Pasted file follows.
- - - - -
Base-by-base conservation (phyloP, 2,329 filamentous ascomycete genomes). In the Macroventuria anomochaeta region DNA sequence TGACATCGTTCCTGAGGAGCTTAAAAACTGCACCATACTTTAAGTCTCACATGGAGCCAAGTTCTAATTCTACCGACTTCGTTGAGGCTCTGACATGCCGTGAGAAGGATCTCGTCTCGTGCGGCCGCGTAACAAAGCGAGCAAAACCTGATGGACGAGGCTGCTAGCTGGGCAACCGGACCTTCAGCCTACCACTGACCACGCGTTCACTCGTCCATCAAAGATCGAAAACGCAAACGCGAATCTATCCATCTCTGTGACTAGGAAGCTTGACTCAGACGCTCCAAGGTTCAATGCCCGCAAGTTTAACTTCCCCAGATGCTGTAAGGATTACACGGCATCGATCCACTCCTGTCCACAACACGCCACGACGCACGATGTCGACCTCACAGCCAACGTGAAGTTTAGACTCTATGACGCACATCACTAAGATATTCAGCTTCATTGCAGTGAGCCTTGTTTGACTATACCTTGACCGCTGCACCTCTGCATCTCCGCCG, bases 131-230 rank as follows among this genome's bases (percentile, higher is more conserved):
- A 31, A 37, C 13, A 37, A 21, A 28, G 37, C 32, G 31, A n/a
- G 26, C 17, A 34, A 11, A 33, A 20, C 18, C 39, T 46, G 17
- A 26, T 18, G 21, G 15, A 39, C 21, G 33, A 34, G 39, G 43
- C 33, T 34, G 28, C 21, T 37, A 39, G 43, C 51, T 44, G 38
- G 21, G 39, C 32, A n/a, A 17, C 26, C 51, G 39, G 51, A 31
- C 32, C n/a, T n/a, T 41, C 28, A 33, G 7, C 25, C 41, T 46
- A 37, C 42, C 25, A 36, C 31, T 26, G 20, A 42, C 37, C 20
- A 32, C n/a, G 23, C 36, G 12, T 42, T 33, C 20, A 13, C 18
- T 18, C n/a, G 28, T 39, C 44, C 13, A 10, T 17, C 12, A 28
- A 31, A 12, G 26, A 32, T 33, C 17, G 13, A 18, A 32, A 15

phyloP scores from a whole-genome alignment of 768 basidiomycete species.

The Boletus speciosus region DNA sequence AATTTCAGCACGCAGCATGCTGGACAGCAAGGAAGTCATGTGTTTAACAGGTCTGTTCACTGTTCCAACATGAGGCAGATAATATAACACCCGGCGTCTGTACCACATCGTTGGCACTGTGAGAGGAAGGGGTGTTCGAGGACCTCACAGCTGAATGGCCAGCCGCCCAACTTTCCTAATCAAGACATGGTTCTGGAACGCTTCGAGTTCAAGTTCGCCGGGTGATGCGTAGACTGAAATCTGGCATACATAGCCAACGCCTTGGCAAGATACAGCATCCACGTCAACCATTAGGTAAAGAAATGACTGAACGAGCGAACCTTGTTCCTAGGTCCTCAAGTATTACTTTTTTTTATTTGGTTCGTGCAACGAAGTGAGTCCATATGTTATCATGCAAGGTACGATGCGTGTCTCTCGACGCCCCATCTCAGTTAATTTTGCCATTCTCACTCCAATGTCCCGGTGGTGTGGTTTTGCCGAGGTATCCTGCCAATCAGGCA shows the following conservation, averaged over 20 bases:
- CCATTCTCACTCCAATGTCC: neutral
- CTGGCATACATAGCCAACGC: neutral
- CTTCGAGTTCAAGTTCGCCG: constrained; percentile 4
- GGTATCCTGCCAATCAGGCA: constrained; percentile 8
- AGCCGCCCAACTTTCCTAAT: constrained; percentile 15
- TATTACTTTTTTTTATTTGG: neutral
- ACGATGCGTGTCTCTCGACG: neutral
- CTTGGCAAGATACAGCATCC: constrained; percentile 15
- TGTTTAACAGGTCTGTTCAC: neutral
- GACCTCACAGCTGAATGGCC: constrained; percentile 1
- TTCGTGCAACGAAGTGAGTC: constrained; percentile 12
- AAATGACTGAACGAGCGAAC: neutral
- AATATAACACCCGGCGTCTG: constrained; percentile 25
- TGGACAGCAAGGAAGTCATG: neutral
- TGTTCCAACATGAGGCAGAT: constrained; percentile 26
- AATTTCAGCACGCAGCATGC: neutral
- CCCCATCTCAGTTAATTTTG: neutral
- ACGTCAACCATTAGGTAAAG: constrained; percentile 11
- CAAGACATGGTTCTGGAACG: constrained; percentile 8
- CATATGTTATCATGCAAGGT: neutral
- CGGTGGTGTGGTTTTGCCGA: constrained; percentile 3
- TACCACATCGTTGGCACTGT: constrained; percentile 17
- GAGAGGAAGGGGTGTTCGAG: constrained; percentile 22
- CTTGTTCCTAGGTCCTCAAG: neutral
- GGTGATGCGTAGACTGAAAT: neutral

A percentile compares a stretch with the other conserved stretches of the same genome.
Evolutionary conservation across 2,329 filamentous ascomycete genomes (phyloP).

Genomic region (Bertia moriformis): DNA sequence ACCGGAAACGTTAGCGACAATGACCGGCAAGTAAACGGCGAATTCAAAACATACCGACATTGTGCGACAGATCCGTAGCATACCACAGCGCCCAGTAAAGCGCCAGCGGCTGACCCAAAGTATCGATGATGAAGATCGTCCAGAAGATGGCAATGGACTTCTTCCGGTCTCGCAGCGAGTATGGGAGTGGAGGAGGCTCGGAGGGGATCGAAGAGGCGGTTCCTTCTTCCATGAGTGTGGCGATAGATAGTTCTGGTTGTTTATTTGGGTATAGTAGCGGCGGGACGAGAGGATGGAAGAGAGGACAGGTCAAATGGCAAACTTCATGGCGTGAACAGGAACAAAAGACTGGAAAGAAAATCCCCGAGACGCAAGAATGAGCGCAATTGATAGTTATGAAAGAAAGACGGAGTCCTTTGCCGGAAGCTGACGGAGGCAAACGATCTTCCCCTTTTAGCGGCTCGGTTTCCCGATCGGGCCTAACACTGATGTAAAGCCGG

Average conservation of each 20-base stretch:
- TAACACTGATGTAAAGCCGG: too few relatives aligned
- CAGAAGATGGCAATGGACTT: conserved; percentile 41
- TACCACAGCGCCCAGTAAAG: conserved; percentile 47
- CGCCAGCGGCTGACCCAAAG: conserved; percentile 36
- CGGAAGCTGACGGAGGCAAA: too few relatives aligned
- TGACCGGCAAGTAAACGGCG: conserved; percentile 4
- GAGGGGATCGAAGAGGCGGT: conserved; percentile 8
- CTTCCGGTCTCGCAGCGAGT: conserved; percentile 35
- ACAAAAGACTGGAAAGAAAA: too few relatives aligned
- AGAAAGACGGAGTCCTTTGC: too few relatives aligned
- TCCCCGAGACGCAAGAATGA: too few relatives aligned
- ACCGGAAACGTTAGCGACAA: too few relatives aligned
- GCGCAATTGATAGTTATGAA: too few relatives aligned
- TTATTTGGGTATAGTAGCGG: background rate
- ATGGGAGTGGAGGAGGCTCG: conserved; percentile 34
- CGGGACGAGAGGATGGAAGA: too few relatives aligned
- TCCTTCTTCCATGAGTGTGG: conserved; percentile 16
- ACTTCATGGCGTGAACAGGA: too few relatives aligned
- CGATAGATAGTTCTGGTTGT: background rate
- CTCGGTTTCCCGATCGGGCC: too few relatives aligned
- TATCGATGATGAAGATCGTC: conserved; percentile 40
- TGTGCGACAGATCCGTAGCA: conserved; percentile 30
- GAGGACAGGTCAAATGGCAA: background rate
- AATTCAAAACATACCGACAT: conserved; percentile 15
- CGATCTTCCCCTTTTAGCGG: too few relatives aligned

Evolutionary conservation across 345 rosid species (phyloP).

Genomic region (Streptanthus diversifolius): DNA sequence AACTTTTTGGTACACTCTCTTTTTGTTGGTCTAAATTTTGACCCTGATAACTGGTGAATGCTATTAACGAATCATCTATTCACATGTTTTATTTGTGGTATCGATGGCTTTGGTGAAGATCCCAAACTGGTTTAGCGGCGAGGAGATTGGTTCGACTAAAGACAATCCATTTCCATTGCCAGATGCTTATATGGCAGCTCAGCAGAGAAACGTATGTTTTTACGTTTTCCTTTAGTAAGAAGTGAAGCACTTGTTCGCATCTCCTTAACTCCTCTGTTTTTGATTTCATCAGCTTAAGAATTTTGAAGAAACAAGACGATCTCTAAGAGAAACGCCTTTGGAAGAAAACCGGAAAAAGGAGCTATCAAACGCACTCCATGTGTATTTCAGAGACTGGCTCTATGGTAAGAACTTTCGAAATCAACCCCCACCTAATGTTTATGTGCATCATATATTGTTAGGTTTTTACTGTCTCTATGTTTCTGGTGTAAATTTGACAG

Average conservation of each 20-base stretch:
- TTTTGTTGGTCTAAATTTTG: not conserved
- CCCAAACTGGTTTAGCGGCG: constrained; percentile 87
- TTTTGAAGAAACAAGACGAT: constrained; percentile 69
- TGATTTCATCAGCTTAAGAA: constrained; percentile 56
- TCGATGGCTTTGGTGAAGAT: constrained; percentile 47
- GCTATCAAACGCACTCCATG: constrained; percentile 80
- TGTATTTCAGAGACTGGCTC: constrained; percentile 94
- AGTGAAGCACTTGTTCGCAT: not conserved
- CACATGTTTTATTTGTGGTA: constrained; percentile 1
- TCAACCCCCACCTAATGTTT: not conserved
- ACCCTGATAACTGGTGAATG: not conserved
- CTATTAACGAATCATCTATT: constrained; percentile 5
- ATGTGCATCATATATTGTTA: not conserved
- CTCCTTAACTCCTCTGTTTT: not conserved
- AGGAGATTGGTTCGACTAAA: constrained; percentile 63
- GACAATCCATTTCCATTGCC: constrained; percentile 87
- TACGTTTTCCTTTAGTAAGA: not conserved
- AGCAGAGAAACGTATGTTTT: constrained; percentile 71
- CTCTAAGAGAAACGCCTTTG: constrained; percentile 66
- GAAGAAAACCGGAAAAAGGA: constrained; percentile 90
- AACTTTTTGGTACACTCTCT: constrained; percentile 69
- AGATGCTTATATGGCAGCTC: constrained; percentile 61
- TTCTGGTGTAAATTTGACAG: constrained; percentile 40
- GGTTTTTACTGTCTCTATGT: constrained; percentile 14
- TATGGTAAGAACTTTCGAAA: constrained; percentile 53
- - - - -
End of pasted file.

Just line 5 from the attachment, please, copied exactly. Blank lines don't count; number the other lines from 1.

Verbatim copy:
- C 33, T 34, G 28, C 21, T 37, A 39, G 43, C 51, T 44, G 38